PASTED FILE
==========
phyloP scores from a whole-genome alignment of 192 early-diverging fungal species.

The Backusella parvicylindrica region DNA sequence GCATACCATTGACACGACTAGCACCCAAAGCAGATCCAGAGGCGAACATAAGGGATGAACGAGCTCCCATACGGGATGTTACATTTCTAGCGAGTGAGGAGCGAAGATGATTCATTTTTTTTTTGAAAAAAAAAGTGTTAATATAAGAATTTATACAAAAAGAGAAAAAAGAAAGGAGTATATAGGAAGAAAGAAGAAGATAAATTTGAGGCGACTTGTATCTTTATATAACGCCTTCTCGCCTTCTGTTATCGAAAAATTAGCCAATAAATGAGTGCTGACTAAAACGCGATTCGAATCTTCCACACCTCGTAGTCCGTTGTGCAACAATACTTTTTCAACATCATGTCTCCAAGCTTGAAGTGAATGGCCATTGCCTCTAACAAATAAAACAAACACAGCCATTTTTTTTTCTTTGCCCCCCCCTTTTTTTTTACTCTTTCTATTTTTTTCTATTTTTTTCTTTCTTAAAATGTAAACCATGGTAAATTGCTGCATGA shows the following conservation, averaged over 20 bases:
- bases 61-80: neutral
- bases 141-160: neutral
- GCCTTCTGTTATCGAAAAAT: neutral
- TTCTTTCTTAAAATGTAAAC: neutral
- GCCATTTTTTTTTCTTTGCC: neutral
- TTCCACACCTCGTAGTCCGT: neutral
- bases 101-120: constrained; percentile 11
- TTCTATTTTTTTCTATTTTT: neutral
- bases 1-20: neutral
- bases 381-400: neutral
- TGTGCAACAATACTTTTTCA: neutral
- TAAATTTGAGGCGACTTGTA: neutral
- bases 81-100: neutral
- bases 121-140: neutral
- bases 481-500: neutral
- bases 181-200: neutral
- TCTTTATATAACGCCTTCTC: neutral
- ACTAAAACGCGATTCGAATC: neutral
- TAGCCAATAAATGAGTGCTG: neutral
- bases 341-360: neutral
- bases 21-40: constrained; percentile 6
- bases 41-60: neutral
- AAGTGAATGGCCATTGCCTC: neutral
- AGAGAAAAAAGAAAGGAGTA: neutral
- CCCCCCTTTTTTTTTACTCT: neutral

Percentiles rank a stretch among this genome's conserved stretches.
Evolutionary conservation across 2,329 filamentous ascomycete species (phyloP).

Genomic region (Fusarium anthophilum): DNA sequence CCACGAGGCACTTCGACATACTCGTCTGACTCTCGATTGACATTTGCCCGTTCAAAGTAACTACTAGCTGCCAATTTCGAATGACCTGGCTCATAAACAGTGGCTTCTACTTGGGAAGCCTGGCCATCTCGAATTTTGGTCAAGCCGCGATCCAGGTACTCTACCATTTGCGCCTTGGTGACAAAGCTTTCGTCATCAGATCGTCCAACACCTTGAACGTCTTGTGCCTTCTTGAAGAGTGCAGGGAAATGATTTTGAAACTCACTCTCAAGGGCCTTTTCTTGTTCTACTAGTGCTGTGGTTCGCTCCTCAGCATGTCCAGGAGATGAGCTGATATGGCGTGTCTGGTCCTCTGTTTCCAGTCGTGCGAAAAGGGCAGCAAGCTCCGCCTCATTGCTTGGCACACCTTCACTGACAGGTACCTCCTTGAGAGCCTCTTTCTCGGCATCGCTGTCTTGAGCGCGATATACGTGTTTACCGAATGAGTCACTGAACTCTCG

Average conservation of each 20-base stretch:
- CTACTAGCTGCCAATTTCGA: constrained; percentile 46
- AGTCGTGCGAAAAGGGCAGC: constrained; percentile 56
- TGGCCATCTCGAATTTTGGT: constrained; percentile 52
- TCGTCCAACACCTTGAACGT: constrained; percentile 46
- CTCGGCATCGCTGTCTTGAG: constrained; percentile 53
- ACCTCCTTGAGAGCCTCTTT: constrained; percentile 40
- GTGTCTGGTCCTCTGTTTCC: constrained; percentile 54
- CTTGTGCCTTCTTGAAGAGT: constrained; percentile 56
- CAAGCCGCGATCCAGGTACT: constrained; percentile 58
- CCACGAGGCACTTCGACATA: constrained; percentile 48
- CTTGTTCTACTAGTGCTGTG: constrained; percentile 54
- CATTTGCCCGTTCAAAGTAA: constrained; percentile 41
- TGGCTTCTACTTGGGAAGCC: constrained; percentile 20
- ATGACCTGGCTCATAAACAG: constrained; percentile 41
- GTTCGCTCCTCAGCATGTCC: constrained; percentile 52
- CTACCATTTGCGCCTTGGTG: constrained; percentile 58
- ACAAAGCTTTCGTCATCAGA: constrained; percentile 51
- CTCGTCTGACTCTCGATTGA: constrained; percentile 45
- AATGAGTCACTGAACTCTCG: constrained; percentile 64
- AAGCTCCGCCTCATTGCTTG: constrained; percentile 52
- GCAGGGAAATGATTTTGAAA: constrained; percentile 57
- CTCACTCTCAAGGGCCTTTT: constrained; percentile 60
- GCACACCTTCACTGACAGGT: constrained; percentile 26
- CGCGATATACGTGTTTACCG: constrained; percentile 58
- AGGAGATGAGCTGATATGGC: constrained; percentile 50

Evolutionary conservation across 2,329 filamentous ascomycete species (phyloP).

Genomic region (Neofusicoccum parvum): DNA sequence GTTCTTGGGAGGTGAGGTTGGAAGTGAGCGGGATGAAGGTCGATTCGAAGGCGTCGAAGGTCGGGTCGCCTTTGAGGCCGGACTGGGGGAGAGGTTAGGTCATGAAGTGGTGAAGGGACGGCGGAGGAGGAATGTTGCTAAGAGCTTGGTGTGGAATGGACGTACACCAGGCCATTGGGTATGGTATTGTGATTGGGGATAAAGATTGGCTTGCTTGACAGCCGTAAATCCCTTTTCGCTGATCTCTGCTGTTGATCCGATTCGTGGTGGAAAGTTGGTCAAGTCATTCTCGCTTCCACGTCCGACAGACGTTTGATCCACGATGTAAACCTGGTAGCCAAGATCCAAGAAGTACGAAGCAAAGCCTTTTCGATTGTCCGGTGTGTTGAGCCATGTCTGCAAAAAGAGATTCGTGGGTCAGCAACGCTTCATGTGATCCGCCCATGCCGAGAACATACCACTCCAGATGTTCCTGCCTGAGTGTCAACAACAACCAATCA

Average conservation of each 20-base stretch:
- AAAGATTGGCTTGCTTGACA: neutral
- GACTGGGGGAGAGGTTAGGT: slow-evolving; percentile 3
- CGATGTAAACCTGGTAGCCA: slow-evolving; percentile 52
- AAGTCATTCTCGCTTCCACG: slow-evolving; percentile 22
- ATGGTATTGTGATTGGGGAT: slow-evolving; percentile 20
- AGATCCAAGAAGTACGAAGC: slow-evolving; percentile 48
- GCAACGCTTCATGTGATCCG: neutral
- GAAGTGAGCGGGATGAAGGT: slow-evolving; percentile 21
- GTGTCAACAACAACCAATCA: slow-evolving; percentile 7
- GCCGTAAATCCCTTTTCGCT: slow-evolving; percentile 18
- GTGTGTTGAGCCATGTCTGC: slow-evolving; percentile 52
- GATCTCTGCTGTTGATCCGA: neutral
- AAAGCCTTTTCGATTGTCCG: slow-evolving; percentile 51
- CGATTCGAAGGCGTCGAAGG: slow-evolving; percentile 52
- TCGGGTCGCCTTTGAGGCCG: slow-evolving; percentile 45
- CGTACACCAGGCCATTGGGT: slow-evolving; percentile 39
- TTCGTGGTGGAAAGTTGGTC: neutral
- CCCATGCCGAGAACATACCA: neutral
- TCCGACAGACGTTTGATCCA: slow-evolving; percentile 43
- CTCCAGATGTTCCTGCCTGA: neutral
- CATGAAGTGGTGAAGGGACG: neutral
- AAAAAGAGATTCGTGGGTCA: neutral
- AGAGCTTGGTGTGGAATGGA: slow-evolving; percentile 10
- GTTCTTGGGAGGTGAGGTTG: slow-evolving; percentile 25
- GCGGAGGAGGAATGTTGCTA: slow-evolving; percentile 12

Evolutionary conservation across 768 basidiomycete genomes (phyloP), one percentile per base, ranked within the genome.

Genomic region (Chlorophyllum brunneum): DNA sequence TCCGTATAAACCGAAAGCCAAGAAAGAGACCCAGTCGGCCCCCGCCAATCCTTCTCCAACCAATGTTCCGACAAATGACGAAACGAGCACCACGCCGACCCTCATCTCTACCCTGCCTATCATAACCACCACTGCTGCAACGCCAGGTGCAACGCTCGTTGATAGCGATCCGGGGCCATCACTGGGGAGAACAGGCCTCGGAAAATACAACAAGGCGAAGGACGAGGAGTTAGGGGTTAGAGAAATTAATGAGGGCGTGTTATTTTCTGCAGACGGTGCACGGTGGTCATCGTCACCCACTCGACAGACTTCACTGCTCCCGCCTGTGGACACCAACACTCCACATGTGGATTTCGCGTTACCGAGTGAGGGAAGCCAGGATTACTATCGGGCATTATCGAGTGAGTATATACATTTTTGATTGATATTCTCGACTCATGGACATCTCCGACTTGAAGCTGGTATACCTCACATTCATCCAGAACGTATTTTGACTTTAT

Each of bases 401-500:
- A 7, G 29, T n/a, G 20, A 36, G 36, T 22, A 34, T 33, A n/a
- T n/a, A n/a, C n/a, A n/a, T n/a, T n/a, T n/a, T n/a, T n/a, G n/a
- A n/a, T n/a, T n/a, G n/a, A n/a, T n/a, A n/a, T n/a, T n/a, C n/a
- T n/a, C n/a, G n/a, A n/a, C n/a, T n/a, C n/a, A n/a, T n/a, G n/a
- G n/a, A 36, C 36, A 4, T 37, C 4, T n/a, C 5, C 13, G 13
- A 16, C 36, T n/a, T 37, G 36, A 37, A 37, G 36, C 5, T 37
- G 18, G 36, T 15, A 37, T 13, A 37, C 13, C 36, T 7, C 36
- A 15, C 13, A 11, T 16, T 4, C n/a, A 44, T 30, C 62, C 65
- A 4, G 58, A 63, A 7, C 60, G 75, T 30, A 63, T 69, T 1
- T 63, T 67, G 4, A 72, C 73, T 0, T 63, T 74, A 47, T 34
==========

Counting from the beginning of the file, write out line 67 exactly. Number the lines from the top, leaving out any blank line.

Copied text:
- GAAGTGAGCGGGATGAAGGT: slow-evolving; percentile 21